The recent U.S. census report on per-pupil spending in 2009-’10 was not all that surprising, but the 2-year-old numbers don’t tell the full story.
The figures showed that in 2009-’10, Milwaukee Public Schools ranked fourth among the nation’s largest 50 districts in per-student spending. It’s worth noting that those same figures showed 26 Wisconsin districts spend more per pupil than MPS. Nationwide, MPS ranked 2,607th out of 14,550 districts. Total spending as reported includes not just local, state and federal tax dollars but private-sector grants as well – grants we’ve been aggressive in seeking and receiving.
Whichever ranking you use, the numbers reflect the MPS I arrived to lead in 2010.
They reflect, in part, serving more poor and more special needs students than even many other large-city school districts. They also reflect too many dollars being spent outside the classroom on legacy costs and inefficient school buildings.
But the Census Bureau report does not reflect the aggressive steps Milwaukee School Board President Michael Bonds, the School Board and our administrative team have undertaken since 2010 to cut costs, reduce long-term liability and ensure more dollars are going directly to the education of our students.
Health benefits and pensions: We negotiated employee contracts in 2010 that include health care contributions and have saved an estimated $150 million-plus over the length of the agreements without sacrificing the quality of our benefits package. As the Journal Sentinel has reported, better-than-expected savings from the contracts have allowed us to put more teachers than expected into classrooms for 2012-’13.
As those contracts expire, including our teachers contract in 2013, board action taken in 2011 and 2012 will generate approximately $188.7 million in additional savings through 2017. That includes $5 million in annual savings from freezing a supplemental pension for teachers that outlived its original purpose. Beyond that, the board voted at its June meeting to raise the number of hours employees must work to receive benefits, which is expected to save the district up to $4 million annually.
All the changes are expected to reduce the district’s long-term liability by several hundred million dollars – reductions that were not reflected in a recent Journal Sentinel column and an outside report about the district’s liability.
Food service: We’re moving forward with a new central kitchen that is expected to save $90 million over 15 years by serving healthy meals in a more efficient way.
Busing/transportation: We rebid our transportation contracts, generating $2.2 million in savings.
Operational efficiency: We’re utilizing the private-sector Six Sigma process to ensure efficient operations, including in textbook purchases, for an estimated savings of $2.7 million.
Cuts in administration: As we’ve faced financial pressures, we’ve reduced funding and positions at Central Services to lessen the need for cuts in the classroom. The cuts to Central Services in the coming 2012-’13 year combined with those from the now-ending 2011-’12 school year total roughly $10.4 million.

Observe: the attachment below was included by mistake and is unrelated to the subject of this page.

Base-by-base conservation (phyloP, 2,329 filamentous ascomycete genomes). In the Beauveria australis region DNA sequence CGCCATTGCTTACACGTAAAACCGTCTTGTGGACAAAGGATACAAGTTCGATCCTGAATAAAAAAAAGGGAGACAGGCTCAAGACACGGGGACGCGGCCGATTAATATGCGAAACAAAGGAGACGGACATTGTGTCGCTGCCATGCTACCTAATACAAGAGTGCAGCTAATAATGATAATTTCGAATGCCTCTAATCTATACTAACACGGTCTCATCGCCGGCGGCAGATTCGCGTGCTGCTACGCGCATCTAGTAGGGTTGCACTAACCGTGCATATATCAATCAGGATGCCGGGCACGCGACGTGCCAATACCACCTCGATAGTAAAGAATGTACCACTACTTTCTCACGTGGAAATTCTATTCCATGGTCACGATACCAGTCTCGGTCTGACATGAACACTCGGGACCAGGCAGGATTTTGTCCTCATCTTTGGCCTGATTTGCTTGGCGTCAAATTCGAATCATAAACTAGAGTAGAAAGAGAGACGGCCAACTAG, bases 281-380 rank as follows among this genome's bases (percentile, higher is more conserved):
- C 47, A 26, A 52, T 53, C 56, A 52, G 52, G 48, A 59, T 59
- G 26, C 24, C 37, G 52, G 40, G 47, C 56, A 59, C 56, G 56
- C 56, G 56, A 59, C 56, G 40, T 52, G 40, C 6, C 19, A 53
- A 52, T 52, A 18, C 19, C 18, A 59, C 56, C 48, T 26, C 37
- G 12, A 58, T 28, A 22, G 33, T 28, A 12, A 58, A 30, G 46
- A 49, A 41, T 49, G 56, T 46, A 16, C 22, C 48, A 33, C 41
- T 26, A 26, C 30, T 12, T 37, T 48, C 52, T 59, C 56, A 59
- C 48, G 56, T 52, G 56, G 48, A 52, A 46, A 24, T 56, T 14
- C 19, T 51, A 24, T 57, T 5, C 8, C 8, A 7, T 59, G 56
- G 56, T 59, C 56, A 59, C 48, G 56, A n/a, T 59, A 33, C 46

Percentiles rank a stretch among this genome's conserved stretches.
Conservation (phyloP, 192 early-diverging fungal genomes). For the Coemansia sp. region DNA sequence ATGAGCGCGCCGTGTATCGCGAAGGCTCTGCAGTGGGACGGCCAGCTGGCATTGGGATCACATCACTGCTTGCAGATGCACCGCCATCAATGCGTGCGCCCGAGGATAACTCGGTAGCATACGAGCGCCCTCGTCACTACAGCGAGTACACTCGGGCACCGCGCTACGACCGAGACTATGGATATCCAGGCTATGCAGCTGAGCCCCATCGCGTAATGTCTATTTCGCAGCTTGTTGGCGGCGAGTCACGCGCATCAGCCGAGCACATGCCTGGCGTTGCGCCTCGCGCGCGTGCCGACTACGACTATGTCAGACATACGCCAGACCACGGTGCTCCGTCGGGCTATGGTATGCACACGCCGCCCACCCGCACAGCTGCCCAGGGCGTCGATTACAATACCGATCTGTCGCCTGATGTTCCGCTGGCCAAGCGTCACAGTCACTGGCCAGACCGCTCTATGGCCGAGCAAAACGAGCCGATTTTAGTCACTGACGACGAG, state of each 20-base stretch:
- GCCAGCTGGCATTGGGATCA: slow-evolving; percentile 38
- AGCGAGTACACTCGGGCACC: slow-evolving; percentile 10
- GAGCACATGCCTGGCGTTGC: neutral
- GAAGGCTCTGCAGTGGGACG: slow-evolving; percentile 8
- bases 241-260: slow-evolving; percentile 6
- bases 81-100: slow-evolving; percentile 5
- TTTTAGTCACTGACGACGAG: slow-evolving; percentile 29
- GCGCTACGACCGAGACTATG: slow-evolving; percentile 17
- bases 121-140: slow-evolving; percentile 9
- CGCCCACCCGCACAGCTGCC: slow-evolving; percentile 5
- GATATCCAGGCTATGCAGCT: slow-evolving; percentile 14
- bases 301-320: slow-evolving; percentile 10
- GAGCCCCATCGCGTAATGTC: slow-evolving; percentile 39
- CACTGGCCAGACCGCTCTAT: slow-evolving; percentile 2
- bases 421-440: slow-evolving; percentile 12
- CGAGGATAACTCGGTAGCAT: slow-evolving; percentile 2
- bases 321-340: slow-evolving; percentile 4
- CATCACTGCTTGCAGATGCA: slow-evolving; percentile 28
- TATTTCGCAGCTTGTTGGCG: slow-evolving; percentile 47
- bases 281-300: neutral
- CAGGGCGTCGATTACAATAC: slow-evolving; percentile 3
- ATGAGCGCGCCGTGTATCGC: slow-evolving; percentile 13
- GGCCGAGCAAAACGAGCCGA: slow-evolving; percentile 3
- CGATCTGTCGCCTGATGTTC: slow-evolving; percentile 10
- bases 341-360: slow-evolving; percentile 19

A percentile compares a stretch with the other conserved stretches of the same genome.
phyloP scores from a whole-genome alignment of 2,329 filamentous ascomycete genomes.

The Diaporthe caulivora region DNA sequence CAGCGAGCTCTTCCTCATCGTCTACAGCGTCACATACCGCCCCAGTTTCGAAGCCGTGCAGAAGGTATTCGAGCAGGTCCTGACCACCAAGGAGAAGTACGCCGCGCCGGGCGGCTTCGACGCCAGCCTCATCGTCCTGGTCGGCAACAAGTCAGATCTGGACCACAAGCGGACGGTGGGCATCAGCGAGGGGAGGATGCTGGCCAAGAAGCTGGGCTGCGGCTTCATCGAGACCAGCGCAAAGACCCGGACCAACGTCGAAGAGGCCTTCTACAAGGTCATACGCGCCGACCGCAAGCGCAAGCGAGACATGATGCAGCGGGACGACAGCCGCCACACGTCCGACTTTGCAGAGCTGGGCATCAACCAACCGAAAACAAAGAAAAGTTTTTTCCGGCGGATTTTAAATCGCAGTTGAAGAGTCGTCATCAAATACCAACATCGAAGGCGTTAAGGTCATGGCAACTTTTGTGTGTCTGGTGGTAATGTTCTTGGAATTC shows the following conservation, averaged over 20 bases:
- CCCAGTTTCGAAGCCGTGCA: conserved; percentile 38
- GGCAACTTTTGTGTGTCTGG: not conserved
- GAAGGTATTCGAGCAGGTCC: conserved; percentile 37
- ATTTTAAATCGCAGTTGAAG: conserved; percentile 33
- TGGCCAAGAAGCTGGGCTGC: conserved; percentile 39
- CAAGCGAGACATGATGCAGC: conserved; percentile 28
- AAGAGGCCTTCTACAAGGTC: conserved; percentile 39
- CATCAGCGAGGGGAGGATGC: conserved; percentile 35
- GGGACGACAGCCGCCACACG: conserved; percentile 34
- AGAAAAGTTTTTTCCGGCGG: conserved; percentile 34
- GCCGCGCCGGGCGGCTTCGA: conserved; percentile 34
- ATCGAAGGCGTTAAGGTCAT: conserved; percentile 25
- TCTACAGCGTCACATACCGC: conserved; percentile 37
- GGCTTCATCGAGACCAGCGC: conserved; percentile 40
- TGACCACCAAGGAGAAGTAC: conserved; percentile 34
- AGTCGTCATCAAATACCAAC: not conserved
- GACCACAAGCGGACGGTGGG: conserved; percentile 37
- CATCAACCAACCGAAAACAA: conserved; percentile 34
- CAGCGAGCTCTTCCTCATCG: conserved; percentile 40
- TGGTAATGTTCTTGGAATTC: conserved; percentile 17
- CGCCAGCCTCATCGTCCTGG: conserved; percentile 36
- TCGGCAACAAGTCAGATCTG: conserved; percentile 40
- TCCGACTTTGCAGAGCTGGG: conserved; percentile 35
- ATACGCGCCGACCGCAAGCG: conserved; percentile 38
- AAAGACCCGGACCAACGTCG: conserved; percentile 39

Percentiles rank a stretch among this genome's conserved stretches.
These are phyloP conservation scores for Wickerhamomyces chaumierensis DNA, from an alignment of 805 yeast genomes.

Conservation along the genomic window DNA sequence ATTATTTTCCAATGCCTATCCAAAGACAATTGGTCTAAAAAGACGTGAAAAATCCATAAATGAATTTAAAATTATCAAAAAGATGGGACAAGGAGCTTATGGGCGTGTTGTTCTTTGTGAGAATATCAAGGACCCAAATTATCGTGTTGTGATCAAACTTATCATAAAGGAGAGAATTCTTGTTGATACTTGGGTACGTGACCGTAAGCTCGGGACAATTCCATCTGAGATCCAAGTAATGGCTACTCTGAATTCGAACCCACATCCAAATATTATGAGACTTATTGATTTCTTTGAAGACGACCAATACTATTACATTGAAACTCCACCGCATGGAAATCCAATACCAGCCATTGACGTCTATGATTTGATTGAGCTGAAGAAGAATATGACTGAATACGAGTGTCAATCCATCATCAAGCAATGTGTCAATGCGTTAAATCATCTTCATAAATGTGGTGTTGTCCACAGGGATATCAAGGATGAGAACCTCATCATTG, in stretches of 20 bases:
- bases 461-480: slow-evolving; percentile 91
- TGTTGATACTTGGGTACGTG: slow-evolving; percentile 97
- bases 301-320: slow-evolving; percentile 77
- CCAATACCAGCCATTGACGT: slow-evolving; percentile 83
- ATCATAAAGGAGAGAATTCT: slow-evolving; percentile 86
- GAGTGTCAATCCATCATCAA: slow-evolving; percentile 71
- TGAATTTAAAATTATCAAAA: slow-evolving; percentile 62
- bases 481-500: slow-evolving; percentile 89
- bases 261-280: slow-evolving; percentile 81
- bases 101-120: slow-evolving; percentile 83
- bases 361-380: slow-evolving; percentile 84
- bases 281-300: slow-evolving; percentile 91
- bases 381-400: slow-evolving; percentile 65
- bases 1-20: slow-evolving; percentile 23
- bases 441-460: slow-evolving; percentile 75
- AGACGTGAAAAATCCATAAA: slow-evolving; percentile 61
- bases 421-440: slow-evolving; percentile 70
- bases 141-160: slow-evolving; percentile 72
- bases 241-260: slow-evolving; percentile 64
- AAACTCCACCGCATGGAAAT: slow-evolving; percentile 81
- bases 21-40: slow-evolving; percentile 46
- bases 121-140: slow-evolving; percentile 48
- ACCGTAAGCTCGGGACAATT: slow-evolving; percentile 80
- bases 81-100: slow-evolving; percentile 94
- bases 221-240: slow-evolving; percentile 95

At the same time, we’ve closed more than a dozen underperforming or under-enrolled schools and completed a comprehensive facilities master plan, ensuring that we’re using our building infrastructure in the most efficient way possible, including housing high-performing charter schools.
All of those changes ensure that the dollars we do spend go to the right places. And more work remains.
Still, some cost drivers remain largely out of our control.
We continue to serve thousands of students with significant special needs who competing voucher schools are allowed by law to turn away. One result is that MPS has a greater share of students with special needs than other large-city school districts.
Special education students made up 19.5% of the student population in MPS in 2010-’11, compared to the 13% average in 2010-’11 for the 67 large-city school systems that make up the Council of the Great City Schools. More special needs students require more staff – including teachers, educational assistants, therapists and psychologists – and greater costs.
The relative poverty of the district’s students also drives up costs and brings in additional federal dollars. Roughly 83% of MPS’ students were relatively poor enough to qualify for free or reduced-price lunch in 2010-’11, compared with the 65% average in 2010-’11 within the Council of the Great City Schools.
I am honored to serve all of Milwaukee’s children and make no apologies for costs associated with meeting their learning needs.
The School Board and my administrative team are aggressively making changes – without sacrificing quality and effectiveness – and will continue to make them. Those changes ensure that MPS will be around to see the fruit of the rigorous academic reforms we’ve implemented.
MPS’ graduation rate is 17 percentage points higher than it was in 2000. Our math proficiency is 10 points higher than it was six years ago. In the second year of dramatically higher student participation, we saw ACT scores grow. Some of our longest-struggling students are showing improvement, and two of our highest-performing high schools were ranked among the 200 best in the nation.
That can only continue if we continue to be financially sustainable. I would put our efforts to do just that up against any other large district in the country.
Gregory Thornton is superintendent of Milwaukee Public Schools.